I’ve always liked to see start to finish projects from artists I admire. It’s neat to see a simple sketch come to life and I’ve been meaning to do this but often times I’m just caught up in painting and forget to snap a few photos. I hope to share a little more insight into my process this year (#goals).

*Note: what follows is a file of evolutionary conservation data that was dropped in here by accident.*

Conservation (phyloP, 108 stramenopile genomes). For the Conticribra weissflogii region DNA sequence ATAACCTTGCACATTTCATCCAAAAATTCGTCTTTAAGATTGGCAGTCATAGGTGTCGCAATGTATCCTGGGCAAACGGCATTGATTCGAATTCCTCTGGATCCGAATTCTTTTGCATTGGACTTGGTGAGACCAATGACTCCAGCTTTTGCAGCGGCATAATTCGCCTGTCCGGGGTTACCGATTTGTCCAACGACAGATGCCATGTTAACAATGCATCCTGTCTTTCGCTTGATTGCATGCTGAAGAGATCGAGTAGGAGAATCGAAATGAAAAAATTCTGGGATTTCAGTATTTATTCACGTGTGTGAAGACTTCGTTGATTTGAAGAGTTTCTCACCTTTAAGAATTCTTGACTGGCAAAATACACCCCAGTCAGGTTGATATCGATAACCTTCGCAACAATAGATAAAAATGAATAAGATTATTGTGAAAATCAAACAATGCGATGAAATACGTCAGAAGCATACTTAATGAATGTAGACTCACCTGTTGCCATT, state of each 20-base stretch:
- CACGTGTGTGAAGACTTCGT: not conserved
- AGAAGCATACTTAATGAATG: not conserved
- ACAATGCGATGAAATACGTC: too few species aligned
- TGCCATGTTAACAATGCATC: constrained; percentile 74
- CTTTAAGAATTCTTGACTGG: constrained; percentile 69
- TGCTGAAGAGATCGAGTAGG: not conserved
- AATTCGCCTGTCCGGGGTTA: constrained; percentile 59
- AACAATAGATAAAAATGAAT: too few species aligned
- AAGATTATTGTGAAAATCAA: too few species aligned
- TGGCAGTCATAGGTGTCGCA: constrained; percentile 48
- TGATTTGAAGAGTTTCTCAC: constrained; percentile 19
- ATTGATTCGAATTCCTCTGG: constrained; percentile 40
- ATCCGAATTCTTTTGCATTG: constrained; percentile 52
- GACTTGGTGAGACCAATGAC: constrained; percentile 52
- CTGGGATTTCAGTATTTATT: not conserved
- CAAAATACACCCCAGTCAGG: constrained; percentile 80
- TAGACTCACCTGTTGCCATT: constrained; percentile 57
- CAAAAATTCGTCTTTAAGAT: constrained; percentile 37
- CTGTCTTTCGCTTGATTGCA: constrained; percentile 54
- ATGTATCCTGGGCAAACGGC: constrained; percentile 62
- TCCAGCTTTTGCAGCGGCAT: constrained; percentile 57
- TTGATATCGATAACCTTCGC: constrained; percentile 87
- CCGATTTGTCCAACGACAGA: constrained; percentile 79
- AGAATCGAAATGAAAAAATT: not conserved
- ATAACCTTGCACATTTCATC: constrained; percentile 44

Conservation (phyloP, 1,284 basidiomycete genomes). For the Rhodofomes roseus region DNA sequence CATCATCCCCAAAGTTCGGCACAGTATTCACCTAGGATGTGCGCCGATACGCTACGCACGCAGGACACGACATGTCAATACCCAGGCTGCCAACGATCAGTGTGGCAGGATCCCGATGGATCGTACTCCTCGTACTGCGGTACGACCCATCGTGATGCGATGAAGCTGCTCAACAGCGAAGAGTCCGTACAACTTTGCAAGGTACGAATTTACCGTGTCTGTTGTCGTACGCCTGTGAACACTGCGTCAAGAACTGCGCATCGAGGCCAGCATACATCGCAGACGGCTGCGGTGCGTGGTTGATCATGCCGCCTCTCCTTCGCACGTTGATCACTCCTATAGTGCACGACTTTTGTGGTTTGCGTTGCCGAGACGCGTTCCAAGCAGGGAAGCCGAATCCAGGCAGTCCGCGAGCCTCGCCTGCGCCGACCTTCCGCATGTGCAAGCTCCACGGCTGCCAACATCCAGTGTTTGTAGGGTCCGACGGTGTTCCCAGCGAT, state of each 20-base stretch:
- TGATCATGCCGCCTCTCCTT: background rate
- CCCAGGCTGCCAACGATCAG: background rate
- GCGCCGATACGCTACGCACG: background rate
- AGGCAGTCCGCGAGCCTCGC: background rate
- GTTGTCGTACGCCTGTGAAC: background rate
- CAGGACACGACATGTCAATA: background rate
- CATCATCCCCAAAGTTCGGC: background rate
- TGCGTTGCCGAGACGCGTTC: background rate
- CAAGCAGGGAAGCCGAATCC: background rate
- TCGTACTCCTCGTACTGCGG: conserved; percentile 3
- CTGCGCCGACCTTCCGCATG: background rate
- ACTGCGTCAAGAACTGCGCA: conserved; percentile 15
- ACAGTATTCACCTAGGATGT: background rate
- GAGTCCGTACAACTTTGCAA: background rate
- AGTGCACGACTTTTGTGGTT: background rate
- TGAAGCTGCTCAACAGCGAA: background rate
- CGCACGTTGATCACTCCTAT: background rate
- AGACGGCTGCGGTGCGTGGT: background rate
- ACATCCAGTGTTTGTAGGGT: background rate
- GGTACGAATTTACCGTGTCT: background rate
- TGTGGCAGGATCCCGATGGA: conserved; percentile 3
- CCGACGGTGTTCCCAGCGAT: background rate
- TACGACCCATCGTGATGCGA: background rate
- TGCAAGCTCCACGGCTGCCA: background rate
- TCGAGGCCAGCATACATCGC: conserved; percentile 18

There is somewhat a method to my madness, but not always. When I’m going to do a design that fills an entire page, this is how I like to start. I measure off my paper to make it a standard size in case it ends up being a worthy print for my shop. Then I’m able to scan as is without cutting off any florals, clean it up, and it’s ready to go (although I’m not this lucky!). Also, when making a print where I want the elements to overlap, I start with a very light pencil sketch so I have a guideline. Since I was going for a layered look I started with my greenery. In most of my designs you see that my greens float around the page from underneath florals, so they typically do get painted first. Next I went for my focal point, in this case the dusty blue large florals. If I feel something is harder to shade, I like to do this in the beginning because if the shape and shadowing isn’t right to me I won’t end up finishing the piece (there’s only so many changes you can make with watercolor). Once that is out of the way and I like it, I will begin to fill in the smaller florals. Once all that dries I go back and add centers to the florals that need some. Once it’s fully dry I have to erase all my pencil marks, sometimes if they are still visible I will clean them up in photoshop. And Wala! This photo seemed to be well liked on instagram this past week so I do believe I will have some prints made for the shop!